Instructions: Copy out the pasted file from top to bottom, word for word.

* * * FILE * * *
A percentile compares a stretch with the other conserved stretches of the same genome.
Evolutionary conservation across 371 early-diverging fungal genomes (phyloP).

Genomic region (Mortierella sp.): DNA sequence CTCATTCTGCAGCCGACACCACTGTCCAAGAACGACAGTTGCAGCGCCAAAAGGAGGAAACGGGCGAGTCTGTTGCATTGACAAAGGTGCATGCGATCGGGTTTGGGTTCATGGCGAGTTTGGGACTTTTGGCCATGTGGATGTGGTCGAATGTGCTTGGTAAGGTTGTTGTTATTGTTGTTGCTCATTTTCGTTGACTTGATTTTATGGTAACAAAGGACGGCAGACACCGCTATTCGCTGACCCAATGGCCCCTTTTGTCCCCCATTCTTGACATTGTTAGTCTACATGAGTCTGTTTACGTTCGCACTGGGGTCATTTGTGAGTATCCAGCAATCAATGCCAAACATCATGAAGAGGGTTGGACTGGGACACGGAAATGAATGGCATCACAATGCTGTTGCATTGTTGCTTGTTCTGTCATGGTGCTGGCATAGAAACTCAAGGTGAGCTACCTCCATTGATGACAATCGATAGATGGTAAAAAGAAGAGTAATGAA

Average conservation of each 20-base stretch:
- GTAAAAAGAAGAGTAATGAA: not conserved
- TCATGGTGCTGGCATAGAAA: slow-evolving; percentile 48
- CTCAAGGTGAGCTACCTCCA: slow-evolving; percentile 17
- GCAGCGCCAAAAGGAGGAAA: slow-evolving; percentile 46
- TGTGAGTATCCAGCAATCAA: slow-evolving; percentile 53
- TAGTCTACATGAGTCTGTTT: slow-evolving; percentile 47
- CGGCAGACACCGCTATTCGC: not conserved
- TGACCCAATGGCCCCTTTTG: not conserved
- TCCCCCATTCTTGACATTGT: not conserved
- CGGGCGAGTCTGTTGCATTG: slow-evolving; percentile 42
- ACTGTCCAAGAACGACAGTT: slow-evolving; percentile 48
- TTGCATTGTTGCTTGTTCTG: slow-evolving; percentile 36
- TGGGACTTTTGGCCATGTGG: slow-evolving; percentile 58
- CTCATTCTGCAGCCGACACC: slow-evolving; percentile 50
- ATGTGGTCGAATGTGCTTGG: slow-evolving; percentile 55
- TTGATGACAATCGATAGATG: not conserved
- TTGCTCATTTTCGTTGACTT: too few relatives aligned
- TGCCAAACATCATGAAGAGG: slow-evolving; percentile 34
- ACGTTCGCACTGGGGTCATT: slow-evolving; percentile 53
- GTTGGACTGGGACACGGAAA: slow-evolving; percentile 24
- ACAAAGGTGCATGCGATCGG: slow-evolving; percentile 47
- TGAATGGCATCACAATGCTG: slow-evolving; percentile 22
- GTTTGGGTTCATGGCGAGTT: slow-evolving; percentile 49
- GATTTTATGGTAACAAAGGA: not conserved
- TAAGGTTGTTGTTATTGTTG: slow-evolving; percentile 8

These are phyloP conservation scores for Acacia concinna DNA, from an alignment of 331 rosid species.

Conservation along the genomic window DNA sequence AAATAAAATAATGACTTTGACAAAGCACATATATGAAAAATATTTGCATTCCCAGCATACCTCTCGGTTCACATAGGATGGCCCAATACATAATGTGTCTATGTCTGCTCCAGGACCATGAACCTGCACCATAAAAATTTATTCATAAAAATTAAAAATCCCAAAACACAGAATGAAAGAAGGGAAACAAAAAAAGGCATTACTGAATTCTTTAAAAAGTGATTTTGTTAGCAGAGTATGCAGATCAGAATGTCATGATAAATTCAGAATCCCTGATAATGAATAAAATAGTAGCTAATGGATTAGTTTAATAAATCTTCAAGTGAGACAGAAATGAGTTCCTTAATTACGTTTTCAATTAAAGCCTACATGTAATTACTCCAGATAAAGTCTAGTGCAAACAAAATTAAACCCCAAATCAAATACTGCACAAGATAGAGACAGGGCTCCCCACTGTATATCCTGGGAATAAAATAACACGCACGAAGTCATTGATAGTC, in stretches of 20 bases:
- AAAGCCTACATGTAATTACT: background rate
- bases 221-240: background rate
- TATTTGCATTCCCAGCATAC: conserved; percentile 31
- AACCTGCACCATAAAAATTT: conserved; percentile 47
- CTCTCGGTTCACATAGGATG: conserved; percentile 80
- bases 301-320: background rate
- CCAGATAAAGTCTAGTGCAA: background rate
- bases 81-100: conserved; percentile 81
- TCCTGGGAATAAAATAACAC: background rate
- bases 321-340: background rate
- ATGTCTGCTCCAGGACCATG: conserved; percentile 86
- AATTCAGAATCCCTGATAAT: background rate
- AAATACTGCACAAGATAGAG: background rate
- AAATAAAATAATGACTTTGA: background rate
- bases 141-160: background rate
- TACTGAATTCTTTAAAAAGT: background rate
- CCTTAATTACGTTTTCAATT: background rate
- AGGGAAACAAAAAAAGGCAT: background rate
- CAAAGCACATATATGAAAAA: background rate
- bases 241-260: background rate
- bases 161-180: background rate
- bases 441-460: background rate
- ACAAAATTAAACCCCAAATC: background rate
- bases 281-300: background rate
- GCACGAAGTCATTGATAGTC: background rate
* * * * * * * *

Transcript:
A percentile compares a stretch with the other conserved stretches of the same genome.
Evolutionary conservation across 371 early-diverging fungal genomes (phyloP).

Genomic region (Mortierella sp.): DNA sequence CTCATTCTGCAGCCGACACCACTGTCCAAGAACGACAGTTGCAGCGCCAAAAGGAGGAAACGGGCGAGTCTGTTGCATTGACAAAGGTGCATGCGATCGGGTTTGGGTTCATGGCGAGTTTGGGACTTTTGGCCATGTGGATGTGGTCGAATGTGCTTGGTAAGGTTGTTGTTATTGTTGTTGCTCATTTTCGTTGACTTGATTTTATGGTAACAAAGGACGGCAGACACCGCTATTCGCTGACCCAATGGCCCCTTTTGTCCCCCATTCTTGACATTGTTAGTCTACATGAGTCTGTTTACGTTCGCACTGGGGTCATTTGTGAGTATCCAGCAATCAATGCCAAACATCATGAAGAGGGTTGGACTGGGACACGGAAATGAATGGCATCACAATGCTGTTGCATTGTTGCTTGTTCTGTCATGGTGCTGGCATAGAAACTCAAGGTGAGCTACCTCCATTGATGACAATCGATAGATGGTAAAAAGAAGAGTAATGAA

Average conservation of each 20-base stretch:
- GTAAAAAGAAGAGTAATGAA: not conserved
- TCATGGTGCTGGCATAGAAA: slow-evolving; percentile 48
- CTCAAGGTGAGCTACCTCCA: slow-evolving; percentile 17
- GCAGCGCCAAAAGGAGGAAA: slow-evolving; percentile 46
- TGTGAGTATCCAGCAATCAA: slow-evolving; percentile 53
- TAGTCTACATGAGTCTGTTT: slow-evolving; percentile 47
- CGGCAGACACCGCTATTCGC: not conserved
- TGACCCAATGGCCCCTTTTG: not conserved
- TCCCCCATTCTTGACATTGT: not conserved
- CGGGCGAGTCTGTTGCATTG: slow-evolving; percentile 42
- ACTGTCCAAGAACGACAGTT: slow-evolving; percentile 48
- TTGCATTGTTGCTTGTTCTG: slow-evolving; percentile 36
- TGGGACTTTTGGCCATGTGG: slow-evolving; percentile 58
- CTCATTCTGCAGCCGACACC: slow-evolving; percentile 50
- ATGTGGTCGAATGTGCTTGG: slow-evolving; percentile 55
- TTGATGACAATCGATAGATG: not conserved
- TTGCTCATTTTCGTTGACTT: too few relatives aligned
- TGCCAAACATCATGAAGAGG: slow-evolving; percentile 34
- ACGTTCGCACTGGGGTCATT: slow-evolving; percentile 53
- GTTGGACTGGGACACGGAAA: slow-evolving; percentile 24
- ACAAAGGTGCATGCGATCGG: slow-evolving; percentile 47
- TGAATGGCATCACAATGCTG: slow-evolving; percentile 22
- GTTTGGGTTCATGGCGAGTT: slow-evolving; percentile 49
- GATTTTATGGTAACAAAGGA: not conserved
- TAAGGTTGTTGTTATTGTTG: slow-evolving; percentile 8

These are phyloP conservation scores for Acacia concinna DNA, from an alignment of 331 rosid species.

Conservation along the genomic window DNA sequence AAATAAAATAATGACTTTGACAAAGCACATATATGAAAAATATTTGCATTCCCAGCATACCTCTCGGTTCACATAGGATGGCCCAATACATAATGTGTCTATGTCTGCTCCAGGACCATGAACCTGCACCATAAAAATTTATTCATAAAAATTAAAAATCCCAAAACACAGAATGAAAGAAGGGAAACAAAAAAAGGCATTACTGAATTCTTTAAAAAGTGATTTTGTTAGCAGAGTATGCAGATCAGAATGTCATGATAAATTCAGAATCCCTGATAATGAATAAAATAGTAGCTAATGGATTAGTTTAATAAATCTTCAAGTGAGACAGAAATGAGTTCCTTAATTACGTTTTCAATTAAAGCCTACATGTAATTACTCCAGATAAAGTCTAGTGCAAACAAAATTAAACCCCAAATCAAATACTGCACAAGATAGAGACAGGGCTCCCCACTGTATATCCTGGGAATAAAATAACACGCACGAAGTCATTGATAGTC, in stretches of 20 bases:
- AAAGCCTACATGTAATTACT: background rate
- bases 221-240: background rate
- TATTTGCATTCCCAGCATAC: conserved; percentile 31
- AACCTGCACCATAAAAATTT: conserved; percentile 47
- CTCTCGGTTCACATAGGATG: conserved; percentile 80
- bases 301-320: background rate
- CCAGATAAAGTCTAGTGCAA: background rate
- bases 81-100: conserved; percentile 81
- TCCTGGGAATAAAATAACAC: background rate
- bases 321-340: background rate
- ATGTCTGCTCCAGGACCATG: conserved; percentile 86
- AATTCAGAATCCCTGATAAT: background rate
- AAATACTGCACAAGATAGAG: background rate
- AAATAAAATAATGACTTTGA: background rate
- bases 141-160: background rate
- TACTGAATTCTTTAAAAAGT: background rate
- CCTTAATTACGTTTTCAATT: background rate
- AGGGAAACAAAAAAAGGCAT: background rate
- CAAAGCACATATATGAAAAA: background rate
- bases 241-260: background rate
- bases 161-180: background rate
- bases 441-460: background rate
- ACAAAATTAAACCCCAAATC: background rate
- bases 281-300: background rate
- GCACGAAGTCATTGATAGTC: background rate